The Catholic University of America

Andrew W. Lichtenwalner Defense

Final Examination of Andrew W. Lichtenwalner

For the degree of Doctor of Philosophy

Thursday, March 1, 2012 2:00 p.m., Caldwell Room 125

Director

Rev. Msgr. Paul McPartlan, S.T.L., D.Phil.

Abstract

The Church as the Bride of Christ in Magisterial Teaching from Leo XIII to John Paul II

The image of the Church as the Bride of Christ is a long-standing and preeminent ecclesial image that continues to offer insights and provoke questions for ecclesiology. Interest in ecclesial bridal imagery reemerged with particular intensity in the Catholic Church in the first half of the twentieth century through the ressourcement. While the magisterium of Pope John Paul II is particularly well-known for its use of spousal imagery, there was a significant trajectory of teaching on the Church as the Bride of Christ in preceding papal and conciliar teaching. This dissertation investigates (1) the use of ecclesial bridal imagery in twentieth-century papal and conciliar teaching from Leo XIII to John Paul II, and (2) the significance and implications of such usage for ecclesiology.

The study first surveys the historical use of ecclesial bridal imagery, illustrating the image’s traditional application in various areas of theology. It then discusses the notion of metaphor in preparation for the subsequent analysis of the nature and use of ecclesial bridal imagery. An exposition of the papal and conciliar teaching follows, wherein key themes and patterns of use of bridal imagery are identified. In particular, the study finds with Pius XII’s teaching a clear shift and intensification in the use of bridal imagery. John Paul II’s use of the imagery is therefore contextualized within a broader range of previous teaching. Finally, the study evaluates the span of this usage found in twentieth-century teaching and considers its relevance for ongoing questions concerning the personhood of the Church, the relation of bodily and bridal imagery, men and women in the Church, and the Church’s identity and eschatological fulfillment.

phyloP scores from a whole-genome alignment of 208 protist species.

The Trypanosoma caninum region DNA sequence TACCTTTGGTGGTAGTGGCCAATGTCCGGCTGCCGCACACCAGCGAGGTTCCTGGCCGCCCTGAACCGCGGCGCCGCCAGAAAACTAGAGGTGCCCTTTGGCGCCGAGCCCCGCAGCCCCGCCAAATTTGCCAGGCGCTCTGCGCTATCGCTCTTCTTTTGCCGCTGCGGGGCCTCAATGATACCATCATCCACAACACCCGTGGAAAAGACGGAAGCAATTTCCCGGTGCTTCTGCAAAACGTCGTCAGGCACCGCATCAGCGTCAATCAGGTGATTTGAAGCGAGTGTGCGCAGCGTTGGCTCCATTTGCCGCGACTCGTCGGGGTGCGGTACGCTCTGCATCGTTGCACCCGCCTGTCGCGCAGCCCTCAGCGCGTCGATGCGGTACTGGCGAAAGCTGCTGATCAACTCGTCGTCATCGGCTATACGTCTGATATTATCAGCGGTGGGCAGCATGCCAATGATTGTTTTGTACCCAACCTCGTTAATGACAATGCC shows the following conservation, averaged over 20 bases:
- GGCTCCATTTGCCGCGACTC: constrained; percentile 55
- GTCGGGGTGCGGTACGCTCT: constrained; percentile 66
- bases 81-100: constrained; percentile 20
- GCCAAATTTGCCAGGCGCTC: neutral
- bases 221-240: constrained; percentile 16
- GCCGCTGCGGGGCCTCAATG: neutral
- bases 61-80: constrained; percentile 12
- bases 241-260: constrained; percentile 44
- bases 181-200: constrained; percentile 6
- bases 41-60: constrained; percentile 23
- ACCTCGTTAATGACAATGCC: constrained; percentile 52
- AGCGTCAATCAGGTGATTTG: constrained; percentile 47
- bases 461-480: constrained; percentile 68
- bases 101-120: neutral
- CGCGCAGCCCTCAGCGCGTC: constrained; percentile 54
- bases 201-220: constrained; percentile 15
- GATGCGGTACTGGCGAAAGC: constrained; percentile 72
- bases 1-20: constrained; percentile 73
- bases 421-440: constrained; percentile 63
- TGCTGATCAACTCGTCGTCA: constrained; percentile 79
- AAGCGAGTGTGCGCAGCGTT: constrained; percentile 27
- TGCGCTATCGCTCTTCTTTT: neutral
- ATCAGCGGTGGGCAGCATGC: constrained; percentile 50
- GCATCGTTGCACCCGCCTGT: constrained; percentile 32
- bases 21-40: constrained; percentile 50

The study concludes by considering the enduring and prophetic value of ecclesial bridal imagery. As an emblematic and irreducible metaphor, the image of the Church as the Bride of Christ offers a unique window to the mystery of the Church and discloses a dynamic and dramatic ecclesial identity meant to be lived and realized by every member of the Church.